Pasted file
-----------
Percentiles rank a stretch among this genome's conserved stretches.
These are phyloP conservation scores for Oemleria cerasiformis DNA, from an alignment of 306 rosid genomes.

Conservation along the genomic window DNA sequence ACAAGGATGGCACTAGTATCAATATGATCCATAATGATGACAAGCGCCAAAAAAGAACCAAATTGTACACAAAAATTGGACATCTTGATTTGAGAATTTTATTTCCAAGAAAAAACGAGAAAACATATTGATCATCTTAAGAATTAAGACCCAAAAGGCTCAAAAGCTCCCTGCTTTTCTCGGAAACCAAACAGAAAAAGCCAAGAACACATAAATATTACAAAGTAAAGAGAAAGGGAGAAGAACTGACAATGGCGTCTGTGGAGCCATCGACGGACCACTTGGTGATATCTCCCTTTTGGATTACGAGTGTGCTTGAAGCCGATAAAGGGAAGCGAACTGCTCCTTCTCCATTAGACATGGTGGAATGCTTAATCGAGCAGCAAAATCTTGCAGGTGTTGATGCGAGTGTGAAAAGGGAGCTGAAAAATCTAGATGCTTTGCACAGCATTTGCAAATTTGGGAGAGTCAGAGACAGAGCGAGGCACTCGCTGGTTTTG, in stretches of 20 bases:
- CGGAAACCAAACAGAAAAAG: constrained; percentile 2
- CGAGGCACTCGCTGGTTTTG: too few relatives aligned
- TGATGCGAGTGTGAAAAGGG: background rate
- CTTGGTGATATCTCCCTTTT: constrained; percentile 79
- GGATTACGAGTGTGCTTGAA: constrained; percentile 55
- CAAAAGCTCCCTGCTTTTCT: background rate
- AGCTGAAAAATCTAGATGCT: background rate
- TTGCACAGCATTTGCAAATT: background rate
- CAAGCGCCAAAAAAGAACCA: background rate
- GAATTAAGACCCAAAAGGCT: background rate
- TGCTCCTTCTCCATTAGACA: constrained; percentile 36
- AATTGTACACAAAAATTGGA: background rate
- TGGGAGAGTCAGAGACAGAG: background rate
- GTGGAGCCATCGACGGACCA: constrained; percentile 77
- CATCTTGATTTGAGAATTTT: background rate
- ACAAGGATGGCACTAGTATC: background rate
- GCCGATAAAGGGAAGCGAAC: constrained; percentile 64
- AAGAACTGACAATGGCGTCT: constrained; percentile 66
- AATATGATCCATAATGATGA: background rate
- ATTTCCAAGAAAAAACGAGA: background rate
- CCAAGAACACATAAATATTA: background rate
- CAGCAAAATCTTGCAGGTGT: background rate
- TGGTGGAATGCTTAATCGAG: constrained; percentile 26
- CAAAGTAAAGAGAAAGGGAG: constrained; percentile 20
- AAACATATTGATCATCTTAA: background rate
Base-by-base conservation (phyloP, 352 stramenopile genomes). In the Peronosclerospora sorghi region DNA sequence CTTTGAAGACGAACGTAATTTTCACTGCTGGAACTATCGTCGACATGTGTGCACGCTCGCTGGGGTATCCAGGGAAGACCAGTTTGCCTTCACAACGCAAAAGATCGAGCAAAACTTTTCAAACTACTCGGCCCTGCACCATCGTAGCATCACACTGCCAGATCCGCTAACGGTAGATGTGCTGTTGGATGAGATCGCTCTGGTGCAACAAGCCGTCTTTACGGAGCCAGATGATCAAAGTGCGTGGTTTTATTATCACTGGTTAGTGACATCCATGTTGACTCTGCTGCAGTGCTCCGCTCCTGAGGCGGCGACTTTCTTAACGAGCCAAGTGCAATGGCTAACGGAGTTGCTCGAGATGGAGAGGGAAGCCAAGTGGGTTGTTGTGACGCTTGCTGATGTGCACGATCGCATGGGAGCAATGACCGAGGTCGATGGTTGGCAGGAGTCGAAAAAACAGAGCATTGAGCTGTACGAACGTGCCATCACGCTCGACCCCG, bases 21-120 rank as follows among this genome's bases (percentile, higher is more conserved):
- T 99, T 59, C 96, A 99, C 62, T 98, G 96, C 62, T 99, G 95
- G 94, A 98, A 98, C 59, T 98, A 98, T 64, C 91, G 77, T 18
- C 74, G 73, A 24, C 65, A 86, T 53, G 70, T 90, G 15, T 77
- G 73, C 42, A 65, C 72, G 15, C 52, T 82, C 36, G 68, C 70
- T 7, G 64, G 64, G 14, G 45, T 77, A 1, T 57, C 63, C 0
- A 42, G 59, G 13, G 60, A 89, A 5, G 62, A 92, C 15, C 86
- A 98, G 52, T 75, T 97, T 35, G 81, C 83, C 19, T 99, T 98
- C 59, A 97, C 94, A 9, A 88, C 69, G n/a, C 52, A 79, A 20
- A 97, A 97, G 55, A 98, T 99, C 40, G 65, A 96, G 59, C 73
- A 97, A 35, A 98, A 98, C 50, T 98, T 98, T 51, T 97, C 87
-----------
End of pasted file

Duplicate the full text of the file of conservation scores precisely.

Percentiles rank a stretch among this genome's conserved stretches.
These are phyloP conservation scores for Oemleria cerasiformis DNA, from an alignment of 306 rosid genomes.

Conservation along the genomic window DNA sequence ACAAGGATGGCACTAGTATCAATATGATCCATAATGATGACAAGCGCCAAAAAAGAACCAAATTGTACACAAAAATTGGACATCTTGATTTGAGAATTTTATTTCCAAGAAAAAACGAGAAAACATATTGATCATCTTAAGAATTAAGACCCAAAAGGCTCAAAAGCTCCCTGCTTTTCTCGGAAACCAAACAGAAAAAGCCAAGAACACATAAATATTACAAAGTAAAGAGAAAGGGAGAAGAACTGACAATGGCGTCTGTGGAGCCATCGACGGACCACTTGGTGATATCTCCCTTTTGGATTACGAGTGTGCTTGAAGCCGATAAAGGGAAGCGAACTGCTCCTTCTCCATTAGACATGGTGGAATGCTTAATCGAGCAGCAAAATCTTGCAGGTGTTGATGCGAGTGTGAAAAGGGAGCTGAAAAATCTAGATGCTTTGCACAGCATTTGCAAATTTGGGAGAGTCAGAGACAGAGCGAGGCACTCGCTGGTTTTG, in stretches of 20 bases:
- CGGAAACCAAACAGAAAAAG: constrained; percentile 2
- CGAGGCACTCGCTGGTTTTG: too few relatives aligned
- TGATGCGAGTGTGAAAAGGG: background rate
- CTTGGTGATATCTCCCTTTT: constrained; percentile 79
- GGATTACGAGTGTGCTTGAA: constrained; percentile 55
- CAAAAGCTCCCTGCTTTTCT: background rate
- AGCTGAAAAATCTAGATGCT: background rate
- TTGCACAGCATTTGCAAATT: background rate
- CAAGCGCCAAAAAAGAACCA: background rate
- GAATTAAGACCCAAAAGGCT: background rate
- TGCTCCTTCTCCATTAGACA: constrained; percentile 36
- AATTGTACACAAAAATTGGA: background rate
- TGGGAGAGTCAGAGACAGAG: background rate
- GTGGAGCCATCGACGGACCA: constrained; percentile 77
- CATCTTGATTTGAGAATTTT: background rate
- ACAAGGATGGCACTAGTATC: background rate
- GCCGATAAAGGGAAGCGAAC: constrained; percentile 64
- AAGAACTGACAATGGCGTCT: constrained; percentile 66
- AATATGATCCATAATGATGA: background rate
- ATTTCCAAGAAAAAACGAGA: background rate
- CCAAGAACACATAAATATTA: background rate
- CAGCAAAATCTTGCAGGTGT: background rate
- TGGTGGAATGCTTAATCGAG: constrained; percentile 26
- CAAAGTAAAGAGAAAGGGAG: constrained; percentile 20
- AAACATATTGATCATCTTAA: background rate
Base-by-base conservation (phyloP, 352 stramenopile genomes). In the Peronosclerospora sorghi region DNA sequence CTTTGAAGACGAACGTAATTTTCACTGCTGGAACTATCGTCGACATGTGTGCACGCTCGCTGGGGTATCCAGGGAAGACCAGTTTGCCTTCACAACGCAAAAGATCGAGCAAAACTTTTCAAACTACTCGGCCCTGCACCATCGTAGCATCACACTGCCAGATCCGCTAACGGTAGATGTGCTGTTGGATGAGATCGCTCTGGTGCAACAAGCCGTCTTTACGGAGCCAGATGATCAAAGTGCGTGGTTTTATTATCACTGGTTAGTGACATCCATGTTGACTCTGCTGCAGTGCTCCGCTCCTGAGGCGGCGACTTTCTTAACGAGCCAAGTGCAATGGCTAACGGAGTTGCTCGAGATGGAGAGGGAAGCCAAGTGGGTTGTTGTGACGCTTGCTGATGTGCACGATCGCATGGGAGCAATGACCGAGGTCGATGGTTGGCAGGAGTCGAAAAAACAGAGCATTGAGCTGTACGAACGTGCCATCACGCTCGACCCCG, bases 21-120 rank as follows among this genome's bases (percentile, higher is more conserved):
- T 99, T 59, C 96, A 99, C 62, T 98, G 96, C 62, T 99, G 95
- G 94, A 98, A 98, C 59, T 98, A 98, T 64, C 91, G 77, T 18
- C 74, G 73, A 24, C 65, A 86, T 53, G 70, T 90, G 15, T 77
- G 73, C 42, A 65, C 72, G 15, C 52, T 82, C 36, G 68, C 70
- T 7, G 64, G 64, G 14, G 45, T 77, A 1, T 57, C 63, C 0
- A 42, G 59, G 13, G 60, A 89, A 5, G 62, A 92, C 15, C 86
- A 98, G 52, T 75, T 97, T 35, G 81, C 83, C 19, T 99, T 98
- C 59, A 97, C 94, A 9, A 88, C 69, G n/a, C 52, A 79, A 20
- A 97, A 97, G 55, A 98, T 99, C 40, G 65, A 96, G 59, C 73
- A 97, A 35, A 98, A 98, C 50, T 98, T 98, T 51, T 97, C 87